Think about a recent situation where you had something valuable to say, and when you said it, you felt like it fell on deaf ears. Maybe the other person was answering emails, maybe they were deep in thought about something else or maybe they kept interrupting you. Whatever their response, I bet the one thing you knew for sure was that this person was absolutely not listening to a word you had to say.

It can be frustrating and sometimes even downright maddening when someone isn’t listening to what we have to say. Especially when what we have to say can make or break whether we achieve our common goals.

I bring this up to make a point that being a powerful and active listener is one of the critical traits that makes somebody a great leader. According to the Harvard Business Review, this is also one of the rarest characteristics seen among today’s great leaders.

Break the mold of poor listeners.

So, what can we do to become better, more active listeners to achieve our goals and create the results we want?

The first thing is to prioritize consciously and deliberately becoming a better, more active listener. It might sound crazy but make this a personal goal for yourself. Once you’ve made it a personal goal, then start listing what you are and aren’t doing that prevents you from becoming the listener you want to be.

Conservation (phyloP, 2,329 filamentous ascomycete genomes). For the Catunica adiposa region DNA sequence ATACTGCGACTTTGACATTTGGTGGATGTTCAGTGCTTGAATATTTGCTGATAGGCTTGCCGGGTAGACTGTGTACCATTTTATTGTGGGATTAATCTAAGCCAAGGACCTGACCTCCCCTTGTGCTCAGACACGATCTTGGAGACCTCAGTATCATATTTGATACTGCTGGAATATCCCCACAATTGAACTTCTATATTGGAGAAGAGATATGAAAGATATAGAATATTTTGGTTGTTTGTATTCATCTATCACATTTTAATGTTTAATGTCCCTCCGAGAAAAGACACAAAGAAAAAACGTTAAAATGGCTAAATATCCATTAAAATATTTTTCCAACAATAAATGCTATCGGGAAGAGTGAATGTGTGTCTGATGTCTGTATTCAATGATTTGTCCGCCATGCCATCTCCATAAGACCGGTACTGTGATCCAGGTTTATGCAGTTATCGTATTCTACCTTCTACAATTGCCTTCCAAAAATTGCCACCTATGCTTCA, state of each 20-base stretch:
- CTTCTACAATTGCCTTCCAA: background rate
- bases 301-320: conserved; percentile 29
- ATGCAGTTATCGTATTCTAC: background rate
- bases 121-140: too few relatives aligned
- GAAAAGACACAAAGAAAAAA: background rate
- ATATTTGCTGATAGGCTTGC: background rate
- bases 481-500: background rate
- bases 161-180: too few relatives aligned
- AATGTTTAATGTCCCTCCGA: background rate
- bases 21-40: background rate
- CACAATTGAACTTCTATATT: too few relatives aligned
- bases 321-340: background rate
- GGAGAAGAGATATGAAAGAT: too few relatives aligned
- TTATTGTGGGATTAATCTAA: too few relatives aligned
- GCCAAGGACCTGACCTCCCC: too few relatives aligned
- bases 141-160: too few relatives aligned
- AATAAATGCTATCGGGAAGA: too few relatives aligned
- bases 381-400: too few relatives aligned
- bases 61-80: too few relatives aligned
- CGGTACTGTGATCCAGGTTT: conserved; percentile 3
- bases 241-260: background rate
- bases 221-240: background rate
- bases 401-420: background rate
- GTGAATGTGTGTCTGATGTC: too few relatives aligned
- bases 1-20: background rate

Maybe you’re not centering yourself or clearing your mind before you go into conversations. Maybe you’re not asking questions to understand the situation or aren’t thinking about the discussion from the other person’s perspective. Perhaps you interrupt other people or try and finish their sentences to move the conversation along. Maybe in your mind, you’re looking for reasons why what the other person is saying isn’t valid. Or perhaps your mind is focused on thinking about how you will respond to what they’re saying versus actually listening to them.

Once you’ve listed everything you are and aren’t doing that’s preventing you from being a better listener, write out what doing the exact opposite would look like next to each item on your list. For instance, if you’re not clearing your mind before going into conversations with other people, write down the opposite of that. Maybe it’s spending one minute clearing your mind before you go into conversations with other people.

As always, analyze and execute.

Go through your whole list and identify what the opposite of each item is. Once you have determined your opposites, circle the three you think would most help you become a better listener, and then start doing them. Try doing them for a month and then reflect and evaluate how that’s helped you, how it’s impacted your ability to achieve your goals, and build better relationships with people.

Here’s a simple, yet practical worksheet to help get you started!

And if you’d like to talk more about becoming a better listener, I’m available for 1:1 coaching – click here to schedule your Complimentary Get Acquainted Call.